Congressional votes on Thursday to end federally subsidized student lending by private companies will mean job cuts at Lincoln student loan company Nelnet, a company spokesman said Friday.
"We are very disappointed by this political news," spokesman Ben Kiser said. "We believe it is poor public policy that will eliminate a part of our business and result in job losses in our community."
Kiser declined to give any details about the scope of the cuts, although he said they will occur over the next several months. Nelnet employs about 2,100 people, including more than 800 in Lincoln.
The provision to end the Federal Family Education Loan Program and to channel all federal student lending directly through the government was tacked on to the controversial health insurance overhaul reconciliation legislation.
The Senate voted 56-43 in favor of the bill Thursday, and the House followed suit later in the day, voting 220-207 to end the program.
In addition to ending federally subsidized loans through private lenders, the bill also would increase Pell grants to needy students and send more money to community colleges and historically black colleges.
Nebraska Sen. Ben Nelson, who supported the health care overhaul, ultimately voted against the "fix-it" bill, one of only three Senate Democrats to do so. He cited the student lending provision as one of his main reasons.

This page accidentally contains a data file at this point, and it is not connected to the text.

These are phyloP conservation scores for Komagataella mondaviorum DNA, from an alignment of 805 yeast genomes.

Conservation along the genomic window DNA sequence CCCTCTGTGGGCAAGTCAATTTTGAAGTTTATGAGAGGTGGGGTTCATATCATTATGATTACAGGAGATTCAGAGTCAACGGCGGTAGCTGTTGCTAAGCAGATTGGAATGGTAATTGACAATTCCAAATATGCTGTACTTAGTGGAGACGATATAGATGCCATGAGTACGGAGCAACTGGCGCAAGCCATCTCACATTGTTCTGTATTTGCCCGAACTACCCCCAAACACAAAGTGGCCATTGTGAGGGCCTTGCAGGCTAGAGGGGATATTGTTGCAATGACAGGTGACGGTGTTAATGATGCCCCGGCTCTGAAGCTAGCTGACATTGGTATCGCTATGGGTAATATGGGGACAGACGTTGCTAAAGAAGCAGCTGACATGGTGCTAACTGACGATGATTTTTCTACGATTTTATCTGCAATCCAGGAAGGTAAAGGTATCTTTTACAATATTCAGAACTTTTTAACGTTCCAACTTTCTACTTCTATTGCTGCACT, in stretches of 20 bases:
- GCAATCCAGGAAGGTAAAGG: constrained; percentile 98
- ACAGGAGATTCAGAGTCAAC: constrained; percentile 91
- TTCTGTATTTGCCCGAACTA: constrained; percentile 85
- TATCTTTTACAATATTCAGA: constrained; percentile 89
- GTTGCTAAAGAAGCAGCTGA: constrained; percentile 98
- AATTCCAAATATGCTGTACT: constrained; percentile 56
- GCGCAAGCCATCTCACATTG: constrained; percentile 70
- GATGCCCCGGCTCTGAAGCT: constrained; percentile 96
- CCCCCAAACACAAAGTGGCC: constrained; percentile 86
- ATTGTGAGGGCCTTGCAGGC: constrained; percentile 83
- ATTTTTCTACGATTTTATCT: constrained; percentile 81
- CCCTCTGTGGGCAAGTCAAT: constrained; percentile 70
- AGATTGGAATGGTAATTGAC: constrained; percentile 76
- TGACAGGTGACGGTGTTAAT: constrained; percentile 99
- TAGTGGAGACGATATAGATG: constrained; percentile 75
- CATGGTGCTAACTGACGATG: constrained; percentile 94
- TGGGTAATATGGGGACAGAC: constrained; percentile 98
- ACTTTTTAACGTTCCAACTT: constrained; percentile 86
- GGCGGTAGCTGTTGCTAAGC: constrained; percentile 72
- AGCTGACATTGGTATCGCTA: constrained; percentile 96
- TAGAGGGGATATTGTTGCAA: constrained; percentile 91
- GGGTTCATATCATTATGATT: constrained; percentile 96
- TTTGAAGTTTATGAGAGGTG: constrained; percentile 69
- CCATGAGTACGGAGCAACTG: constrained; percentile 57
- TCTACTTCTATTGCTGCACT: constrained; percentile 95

"Perhaps most troubling is adding unrelated student loan reforms that have never been debated in the Senate and would result in a government takeover of student lending," Nelson said in a release earlier this week. "It's not clear why we would, on the one hand, jeopardize more than 30,000 private sector jobs while, on the other, we are promoting job creation in every state to aid our economic recovery."
Sallie Mae, the largest student lender, has said previously it may have to cut as many as 2,300 jobs - or nearly 30 percent of its work force - because of the loss of the federally subsidized loan program.
Nelnet is not likely to experience anywhere near that level of job reductions.
The company for some time has been shifting its focus away from originating loans and toward fee-based businesses such as tuition payment services.
At the end of 2009, Nelnet reported that 66 percent of its revenue came from its fee-based business.
Kiser said that when Nelnet became a publicly traded company in 2003, it had virtually no fee-based revenue.
The company also is one of four that were selected to service those direct loans from the federal government, and Kiser said Nelnet is now servicing $6 billion worth of those loans.
That business has the potential to continue growing for Nelnet, he said.
But that will not have any impact on the potential job losses related to the loss of the loan-origination business, Kiser said.
Nelnet is in the midst of hiring about 250 people in Lincoln related to the closing of a Jacksonville, Fla., office and the consolidation of most of the jobs here.
Kiser said that, whenever possible, affected employees will have the opportunity to apply for other jobs within the company.
"We're going to do everything we can to minimize the effects," he said.
Reach Matt Olberding at 473-2647 or email@example.com.